- Has anyone tried {Keyword:} on a content network only ad?  What happens then? Is this a way to find the keyword that triggers the ad?
- How do you predictably find content network sites that are showing your ad? How do you "view" them from other geographial locations?

I will keep testing to figure this questions out, great if anyone has clues. Apology for mixing so many issues in one post.

Am I in breach of the TOS by posting this (hope not)? If so I kindly ask the moderators to remove or edit this post to comply.

 

Pengi

WebmasterWorld Senior Member 5+ Year Member



 
Msg#: 3218862 posted 2:41 pm on Jan 14, 2007 (gmt 0)

Sunshine1
Welcome to WebmasterWorld

A massive post and a long list of questions {good ones IHMO}. You may find it more helpful to to getting feedback if break it into more manageble chucks.

Traffic and stats from the content network differ significantly from the search network.

On the content network, your stats are dependent on those of the sites on which your ad appears. Site traffic varies enormously from site to site and day to day. On day x your ad may show on a site that has millions of impressions per day, on day x+1 it doesn't. One small change - probably nothing to do with anything that you or Google has done - can have a massive effect on your stats. Unless you have a very large number of AdGroups across a very large number of topics and keywords, you are unlikely to have a large enough sample size to see any stablity in the content performance. (the sample size that matters here is the number of different sites that your ad is appearing on).

The CTR for your Ad (as opposed to the CTR from your site once someone has clicked on the Ad) will probable be very much lower for the Ad appearing on the content network, than for Ads appearing on Search - 2 orders of magnitude or more. Don't worry about this since Google only uses the Search network CTR in its alogorithms.

Some people change their bids for the content network. This suggests that they expect the Return on Investment for a vist to their site to vary according to where the visitor originated from. Personally I have not yet found a reason to do this. but YMMV.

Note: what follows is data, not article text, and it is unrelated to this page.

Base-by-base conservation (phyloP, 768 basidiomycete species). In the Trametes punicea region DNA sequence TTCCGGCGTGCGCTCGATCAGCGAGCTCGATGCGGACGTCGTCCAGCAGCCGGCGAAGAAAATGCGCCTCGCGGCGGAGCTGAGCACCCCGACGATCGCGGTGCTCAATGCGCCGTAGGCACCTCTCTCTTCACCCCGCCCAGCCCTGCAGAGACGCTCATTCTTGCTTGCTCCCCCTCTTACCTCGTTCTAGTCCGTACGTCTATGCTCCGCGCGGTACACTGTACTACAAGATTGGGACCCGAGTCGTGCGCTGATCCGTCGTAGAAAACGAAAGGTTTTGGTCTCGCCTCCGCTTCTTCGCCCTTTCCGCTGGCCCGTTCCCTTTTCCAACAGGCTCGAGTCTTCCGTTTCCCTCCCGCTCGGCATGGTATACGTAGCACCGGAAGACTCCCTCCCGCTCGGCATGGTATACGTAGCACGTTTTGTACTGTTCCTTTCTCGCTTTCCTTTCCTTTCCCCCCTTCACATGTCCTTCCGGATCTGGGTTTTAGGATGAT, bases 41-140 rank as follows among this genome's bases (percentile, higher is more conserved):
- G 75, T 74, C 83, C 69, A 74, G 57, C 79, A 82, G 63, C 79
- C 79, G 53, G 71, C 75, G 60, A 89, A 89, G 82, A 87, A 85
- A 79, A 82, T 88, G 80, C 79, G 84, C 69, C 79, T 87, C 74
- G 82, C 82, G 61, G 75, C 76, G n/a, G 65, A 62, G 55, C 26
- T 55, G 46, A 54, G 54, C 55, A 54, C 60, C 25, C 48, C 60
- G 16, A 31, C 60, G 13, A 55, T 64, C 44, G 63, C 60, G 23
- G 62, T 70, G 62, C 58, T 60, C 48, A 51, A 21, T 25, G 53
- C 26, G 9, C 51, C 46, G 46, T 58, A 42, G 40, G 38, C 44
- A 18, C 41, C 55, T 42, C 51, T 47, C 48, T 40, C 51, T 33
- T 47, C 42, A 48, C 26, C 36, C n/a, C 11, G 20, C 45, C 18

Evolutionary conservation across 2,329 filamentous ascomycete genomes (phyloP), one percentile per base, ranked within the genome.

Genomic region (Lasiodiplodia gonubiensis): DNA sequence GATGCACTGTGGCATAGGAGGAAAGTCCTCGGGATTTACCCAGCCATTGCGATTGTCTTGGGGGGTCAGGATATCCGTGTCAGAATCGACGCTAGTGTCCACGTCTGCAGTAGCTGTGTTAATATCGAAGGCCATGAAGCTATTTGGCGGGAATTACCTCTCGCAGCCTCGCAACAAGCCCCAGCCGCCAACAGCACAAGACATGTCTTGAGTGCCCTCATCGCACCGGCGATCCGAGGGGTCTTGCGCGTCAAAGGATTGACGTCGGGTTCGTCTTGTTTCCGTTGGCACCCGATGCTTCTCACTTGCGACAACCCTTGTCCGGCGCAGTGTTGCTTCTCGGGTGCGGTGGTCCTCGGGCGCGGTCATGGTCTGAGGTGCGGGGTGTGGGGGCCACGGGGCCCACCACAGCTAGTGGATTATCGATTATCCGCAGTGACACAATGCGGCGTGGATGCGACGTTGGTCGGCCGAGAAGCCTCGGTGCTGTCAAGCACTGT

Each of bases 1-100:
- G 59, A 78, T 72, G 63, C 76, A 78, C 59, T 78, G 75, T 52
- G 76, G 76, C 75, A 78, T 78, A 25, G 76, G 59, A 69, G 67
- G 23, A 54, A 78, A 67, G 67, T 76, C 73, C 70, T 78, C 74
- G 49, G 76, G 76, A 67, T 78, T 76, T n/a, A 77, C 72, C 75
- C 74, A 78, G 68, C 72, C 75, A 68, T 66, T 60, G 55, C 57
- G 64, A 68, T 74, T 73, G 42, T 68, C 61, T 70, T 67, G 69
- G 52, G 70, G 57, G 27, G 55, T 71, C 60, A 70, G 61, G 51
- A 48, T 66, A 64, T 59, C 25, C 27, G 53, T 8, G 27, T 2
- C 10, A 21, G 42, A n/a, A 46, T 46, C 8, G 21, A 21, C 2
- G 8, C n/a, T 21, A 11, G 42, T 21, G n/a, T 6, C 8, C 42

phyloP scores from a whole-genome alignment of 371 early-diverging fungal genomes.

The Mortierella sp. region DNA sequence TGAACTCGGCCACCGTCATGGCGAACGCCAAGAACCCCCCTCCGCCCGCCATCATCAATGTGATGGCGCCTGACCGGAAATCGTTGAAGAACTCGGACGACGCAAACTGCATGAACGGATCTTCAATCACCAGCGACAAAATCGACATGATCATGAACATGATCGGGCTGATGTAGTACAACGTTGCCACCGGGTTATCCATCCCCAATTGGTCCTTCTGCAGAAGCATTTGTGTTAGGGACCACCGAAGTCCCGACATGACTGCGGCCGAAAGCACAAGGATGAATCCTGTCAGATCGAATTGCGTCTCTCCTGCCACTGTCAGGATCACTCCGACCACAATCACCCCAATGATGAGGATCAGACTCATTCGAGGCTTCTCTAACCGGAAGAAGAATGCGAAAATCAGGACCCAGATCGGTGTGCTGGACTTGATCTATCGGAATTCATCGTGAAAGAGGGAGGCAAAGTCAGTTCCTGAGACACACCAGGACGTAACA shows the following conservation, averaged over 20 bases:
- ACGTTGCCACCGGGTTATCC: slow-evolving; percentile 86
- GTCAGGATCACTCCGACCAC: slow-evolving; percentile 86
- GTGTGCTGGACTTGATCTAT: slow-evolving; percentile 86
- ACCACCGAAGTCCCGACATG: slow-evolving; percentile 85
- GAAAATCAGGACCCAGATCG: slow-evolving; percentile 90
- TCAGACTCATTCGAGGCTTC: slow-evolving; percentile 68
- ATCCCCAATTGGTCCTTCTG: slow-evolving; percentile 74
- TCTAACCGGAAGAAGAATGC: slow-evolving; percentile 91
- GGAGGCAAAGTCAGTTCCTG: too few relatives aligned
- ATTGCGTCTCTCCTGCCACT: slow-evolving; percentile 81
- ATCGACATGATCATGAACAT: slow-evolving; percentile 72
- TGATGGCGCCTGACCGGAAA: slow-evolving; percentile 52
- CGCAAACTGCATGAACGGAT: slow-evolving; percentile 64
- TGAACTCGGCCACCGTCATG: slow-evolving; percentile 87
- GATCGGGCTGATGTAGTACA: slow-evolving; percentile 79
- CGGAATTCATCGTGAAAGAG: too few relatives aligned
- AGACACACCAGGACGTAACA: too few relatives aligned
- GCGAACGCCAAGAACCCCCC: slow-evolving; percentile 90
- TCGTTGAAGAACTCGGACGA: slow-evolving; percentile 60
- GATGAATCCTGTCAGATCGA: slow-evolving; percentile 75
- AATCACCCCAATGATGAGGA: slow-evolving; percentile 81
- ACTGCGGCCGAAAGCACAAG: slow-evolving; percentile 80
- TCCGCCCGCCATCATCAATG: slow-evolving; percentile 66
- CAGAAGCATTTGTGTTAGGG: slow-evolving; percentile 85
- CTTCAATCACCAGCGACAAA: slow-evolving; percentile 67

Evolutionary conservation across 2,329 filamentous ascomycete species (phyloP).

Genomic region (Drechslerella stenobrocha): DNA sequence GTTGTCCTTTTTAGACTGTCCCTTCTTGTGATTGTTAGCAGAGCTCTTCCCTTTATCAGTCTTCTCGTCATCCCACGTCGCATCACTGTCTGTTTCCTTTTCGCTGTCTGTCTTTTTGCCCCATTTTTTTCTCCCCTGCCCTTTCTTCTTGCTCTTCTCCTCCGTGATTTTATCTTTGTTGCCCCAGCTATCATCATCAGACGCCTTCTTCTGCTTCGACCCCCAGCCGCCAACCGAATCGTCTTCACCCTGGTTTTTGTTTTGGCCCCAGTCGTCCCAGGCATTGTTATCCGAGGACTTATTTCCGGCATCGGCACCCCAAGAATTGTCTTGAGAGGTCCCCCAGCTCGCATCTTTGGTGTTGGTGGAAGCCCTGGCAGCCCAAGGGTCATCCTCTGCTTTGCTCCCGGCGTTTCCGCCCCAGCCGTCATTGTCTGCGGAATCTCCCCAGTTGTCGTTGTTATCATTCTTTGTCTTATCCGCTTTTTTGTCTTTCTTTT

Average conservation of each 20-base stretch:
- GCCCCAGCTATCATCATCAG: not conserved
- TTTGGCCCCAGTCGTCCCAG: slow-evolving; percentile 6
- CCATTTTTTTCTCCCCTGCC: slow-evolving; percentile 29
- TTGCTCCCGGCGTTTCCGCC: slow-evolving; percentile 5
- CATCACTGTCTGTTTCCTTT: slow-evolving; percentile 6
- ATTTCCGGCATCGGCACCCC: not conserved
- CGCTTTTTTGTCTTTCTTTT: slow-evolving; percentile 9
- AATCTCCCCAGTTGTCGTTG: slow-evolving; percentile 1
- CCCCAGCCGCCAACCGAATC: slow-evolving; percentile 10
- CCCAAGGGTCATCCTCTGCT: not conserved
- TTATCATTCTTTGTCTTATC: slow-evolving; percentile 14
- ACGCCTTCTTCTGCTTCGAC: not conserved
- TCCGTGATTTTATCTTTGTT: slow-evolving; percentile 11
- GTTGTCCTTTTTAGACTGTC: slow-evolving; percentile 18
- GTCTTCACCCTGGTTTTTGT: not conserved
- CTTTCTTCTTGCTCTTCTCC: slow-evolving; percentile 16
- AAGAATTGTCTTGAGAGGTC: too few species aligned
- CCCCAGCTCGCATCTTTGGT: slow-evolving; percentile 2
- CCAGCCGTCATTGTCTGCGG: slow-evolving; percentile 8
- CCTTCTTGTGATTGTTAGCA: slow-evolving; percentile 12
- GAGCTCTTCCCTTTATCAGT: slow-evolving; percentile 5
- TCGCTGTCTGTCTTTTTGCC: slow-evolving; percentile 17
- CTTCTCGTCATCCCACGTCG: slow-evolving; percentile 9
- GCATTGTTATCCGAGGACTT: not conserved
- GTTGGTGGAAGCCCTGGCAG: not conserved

[edited by: Pengi at 2:41 pm (utc) on Jan. 14, 2007]

meg8

5+ Year Member



 
Msg#: 3218862 posted 9:43 am on Jan 15, 2007 (gmt 0)

Hi,
If anyone could answer this point:

- How do you predictably find content network sites that are showing your ad? How do you "view" them from other geographial locations?

I'd be really interested to know the answer,
Cheers,

trinorthlighting

WebmasterWorld Senior Member 5+ Year Member



 
Msg#: 3218862 posted 3:27 am on Jan 16, 2007 (gmt 0)

Google tries to match your keywords in your advertisement to a content network which has he same keywords. A better way to gauge single content networks is to site specific advertise. We run adsense on our ecommerce sites and we also use adwords to drive sales to specific products so I know about both sides of the fence here.

Sometimes by using site targeting it will give you a better idea of the traffic that might come with it. Research the sites you might want to advertise on. See how it ranks in google, and figure out where traffic comes from.

We do that on the front end. Basically we look at sites, try to determine if it has good traffic or not and if it fits demographics of potential buyers.

A good analogy is that you do not want to advertise selling automobiles on a site that gets 90% of its traffic from teenagers who can not buy cars....

[edited by: trinorthlighting at 3:28 am (utc) on Jan. 16, 2007]

trinorthlighting

WebmasterWorld Senior Member 5+ Year Member



 
Msg#: 3218862 posted 3:27 am on Jan 16, 2007 (gmt 0)

oops, double post...

mimmo

5+ Year Member



 
Msg#: 3218862 posted 1:24 am on Jan 18, 2007 (gmt 0)

We track several 'intermediate goals', which, in the end, lead to the final goal: a 'purchase'!

Our experience has been that while the Content Network converts well for all the intermediate goals, the final 'purchase' goal does not convert well: Content Network visitors do not easily spend money! :-)

For us, Content Network is about branding.